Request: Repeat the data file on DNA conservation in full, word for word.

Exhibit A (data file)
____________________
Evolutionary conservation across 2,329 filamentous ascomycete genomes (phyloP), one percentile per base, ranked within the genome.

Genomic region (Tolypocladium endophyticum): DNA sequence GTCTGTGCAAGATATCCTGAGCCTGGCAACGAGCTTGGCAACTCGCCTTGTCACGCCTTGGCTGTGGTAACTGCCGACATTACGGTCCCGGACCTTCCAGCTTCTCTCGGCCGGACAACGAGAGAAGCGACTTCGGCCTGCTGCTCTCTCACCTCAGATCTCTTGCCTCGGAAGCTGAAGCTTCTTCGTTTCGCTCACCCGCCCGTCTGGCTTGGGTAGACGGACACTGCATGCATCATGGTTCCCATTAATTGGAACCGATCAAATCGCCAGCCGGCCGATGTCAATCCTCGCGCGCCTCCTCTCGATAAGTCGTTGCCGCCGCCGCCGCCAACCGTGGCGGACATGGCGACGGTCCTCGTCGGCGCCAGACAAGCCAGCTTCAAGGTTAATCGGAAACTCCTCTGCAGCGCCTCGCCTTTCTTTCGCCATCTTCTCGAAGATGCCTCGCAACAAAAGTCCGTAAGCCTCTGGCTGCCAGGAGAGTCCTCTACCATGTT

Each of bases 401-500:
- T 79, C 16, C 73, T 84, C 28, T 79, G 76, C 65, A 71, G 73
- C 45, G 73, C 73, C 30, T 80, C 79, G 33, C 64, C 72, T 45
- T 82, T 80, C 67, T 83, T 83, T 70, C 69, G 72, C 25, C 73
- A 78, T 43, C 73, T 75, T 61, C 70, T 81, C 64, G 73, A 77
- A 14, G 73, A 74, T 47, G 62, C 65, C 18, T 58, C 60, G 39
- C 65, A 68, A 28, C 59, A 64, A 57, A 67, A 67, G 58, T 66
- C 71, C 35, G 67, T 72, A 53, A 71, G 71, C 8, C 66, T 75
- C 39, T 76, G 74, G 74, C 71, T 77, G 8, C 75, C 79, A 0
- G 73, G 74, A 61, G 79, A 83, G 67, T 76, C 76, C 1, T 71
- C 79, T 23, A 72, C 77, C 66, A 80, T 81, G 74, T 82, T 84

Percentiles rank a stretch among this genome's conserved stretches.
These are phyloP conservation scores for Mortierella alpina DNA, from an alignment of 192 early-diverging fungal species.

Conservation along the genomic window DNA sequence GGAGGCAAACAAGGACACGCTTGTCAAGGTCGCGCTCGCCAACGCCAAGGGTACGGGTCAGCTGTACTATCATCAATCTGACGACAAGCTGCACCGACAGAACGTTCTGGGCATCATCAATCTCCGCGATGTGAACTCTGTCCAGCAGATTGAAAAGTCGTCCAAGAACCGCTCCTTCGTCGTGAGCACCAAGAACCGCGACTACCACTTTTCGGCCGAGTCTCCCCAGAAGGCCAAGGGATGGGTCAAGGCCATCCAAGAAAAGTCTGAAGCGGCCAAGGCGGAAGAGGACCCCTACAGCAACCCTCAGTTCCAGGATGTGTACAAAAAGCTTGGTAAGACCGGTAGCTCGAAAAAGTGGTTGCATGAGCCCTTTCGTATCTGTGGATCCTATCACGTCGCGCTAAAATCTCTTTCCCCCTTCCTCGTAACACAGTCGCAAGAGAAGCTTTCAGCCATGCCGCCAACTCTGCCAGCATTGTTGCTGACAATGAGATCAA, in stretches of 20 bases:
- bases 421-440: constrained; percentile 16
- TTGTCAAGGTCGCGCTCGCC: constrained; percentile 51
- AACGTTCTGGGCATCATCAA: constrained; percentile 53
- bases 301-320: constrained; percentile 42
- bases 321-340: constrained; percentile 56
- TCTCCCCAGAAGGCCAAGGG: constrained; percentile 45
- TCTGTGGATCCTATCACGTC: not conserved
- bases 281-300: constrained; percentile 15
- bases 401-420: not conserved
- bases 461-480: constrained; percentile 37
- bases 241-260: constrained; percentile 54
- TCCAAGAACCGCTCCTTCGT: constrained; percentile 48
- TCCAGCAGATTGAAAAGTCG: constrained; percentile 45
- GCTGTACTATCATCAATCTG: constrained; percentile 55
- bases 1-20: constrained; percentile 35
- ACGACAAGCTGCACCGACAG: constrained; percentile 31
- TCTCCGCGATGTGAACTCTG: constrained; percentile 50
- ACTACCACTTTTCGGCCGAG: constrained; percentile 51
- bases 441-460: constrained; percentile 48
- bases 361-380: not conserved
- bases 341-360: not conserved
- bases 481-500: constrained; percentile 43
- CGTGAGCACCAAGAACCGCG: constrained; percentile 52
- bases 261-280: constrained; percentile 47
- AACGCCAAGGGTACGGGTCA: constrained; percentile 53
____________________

Evolutionary conservation across 2,329 filamentous ascomycete genomes (phyloP), one percentile per base, ranked within the genome.

Genomic region (Tolypocladium endophyticum): DNA sequence GTCTGTGCAAGATATCCTGAGCCTGGCAACGAGCTTGGCAACTCGCCTTGTCACGCCTTGGCTGTGGTAACTGCCGACATTACGGTCCCGGACCTTCCAGCTTCTCTCGGCCGGACAACGAGAGAAGCGACTTCGGCCTGCTGCTCTCTCACCTCAGATCTCTTGCCTCGGAAGCTGAAGCTTCTTCGTTTCGCTCACCCGCCCGTCTGGCTTGGGTAGACGGACACTGCATGCATCATGGTTCCCATTAATTGGAACCGATCAAATCGCCAGCCGGCCGATGTCAATCCTCGCGCGCCTCCTCTCGATAAGTCGTTGCCGCCGCCGCCGCCAACCGTGGCGGACATGGCGACGGTCCTCGTCGGCGCCAGACAAGCCAGCTTCAAGGTTAATCGGAAACTCCTCTGCAGCGCCTCGCCTTTCTTTCGCCATCTTCTCGAAGATGCCTCGCAACAAAAGTCCGTAAGCCTCTGGCTGCCAGGAGAGTCCTCTACCATGTT

Each of bases 401-500:
- T 79, C 16, C 73, T 84, C 28, T 79, G 76, C 65, A 71, G 73
- C 45, G 73, C 73, C 30, T 80, C 79, G 33, C 64, C 72, T 45
- T 82, T 80, C 67, T 83, T 83, T 70, C 69, G 72, C 25, C 73
- A 78, T 43, C 73, T 75, T 61, C 70, T 81, C 64, G 73, A 77
- A 14, G 73, A 74, T 47, G 62, C 65, C 18, T 58, C 60, G 39
- C 65, A 68, A 28, C 59, A 64, A 57, A 67, A 67, G 58, T 66
- C 71, C 35, G 67, T 72, A 53, A 71, G 71, C 8, C 66, T 75
- C 39, T 76, G 74, G 74, C 71, T 77, G 8, C 75, C 79, A 0
- G 73, G 74, A 61, G 79, A 83, G 67, T 76, C 76, C 1, T 71
- C 79, T 23, A 72, C 77, C 66, A 80, T 81, G 74, T 82, T 84

Percentiles rank a stretch among this genome's conserved stretches.
These are phyloP conservation scores for Mortierella alpina DNA, from an alignment of 192 early-diverging fungal species.

Conservation along the genomic window DNA sequence GGAGGCAAACAAGGACACGCTTGTCAAGGTCGCGCTCGCCAACGCCAAGGGTACGGGTCAGCTGTACTATCATCAATCTGACGACAAGCTGCACCGACAGAACGTTCTGGGCATCATCAATCTCCGCGATGTGAACTCTGTCCAGCAGATTGAAAAGTCGTCCAAGAACCGCTCCTTCGTCGTGAGCACCAAGAACCGCGACTACCACTTTTCGGCCGAGTCTCCCCAGAAGGCCAAGGGATGGGTCAAGGCCATCCAAGAAAAGTCTGAAGCGGCCAAGGCGGAAGAGGACCCCTACAGCAACCCTCAGTTCCAGGATGTGTACAAAAAGCTTGGTAAGACCGGTAGCTCGAAAAAGTGGTTGCATGAGCCCTTTCGTATCTGTGGATCCTATCACGTCGCGCTAAAATCTCTTTCCCCCTTCCTCGTAACACAGTCGCAAGAGAAGCTTTCAGCCATGCCGCCAACTCTGCCAGCATTGTTGCTGACAATGAGATCAA, in stretches of 20 bases:
- bases 421-440: constrained; percentile 16
- TTGTCAAGGTCGCGCTCGCC: constrained; percentile 51
- AACGTTCTGGGCATCATCAA: constrained; percentile 53
- bases 301-320: constrained; percentile 42
- bases 321-340: constrained; percentile 56
- TCTCCCCAGAAGGCCAAGGG: constrained; percentile 45
- TCTGTGGATCCTATCACGTC: not conserved
- bases 281-300: constrained; percentile 15
- bases 401-420: not conserved
- bases 461-480: constrained; percentile 37
- bases 241-260: constrained; percentile 54
- TCCAAGAACCGCTCCTTCGT: constrained; percentile 48
- TCCAGCAGATTGAAAAGTCG: constrained; percentile 45
- GCTGTACTATCATCAATCTG: constrained; percentile 55
- bases 1-20: constrained; percentile 35
- ACGACAAGCTGCACCGACAG: constrained; percentile 31
- TCTCCGCGATGTGAACTCTG: constrained; percentile 50
- ACTACCACTTTTCGGCCGAG: constrained; percentile 51
- bases 441-460: constrained; percentile 48
- bases 361-380: not conserved
- bases 341-360: not conserved
- bases 481-500: constrained; percentile 43
- CGTGAGCACCAAGAACCGCG: constrained; percentile 52
- bases 261-280: constrained; percentile 47
- AACGCCAAGGGTACGGGTCA: constrained; percentile 53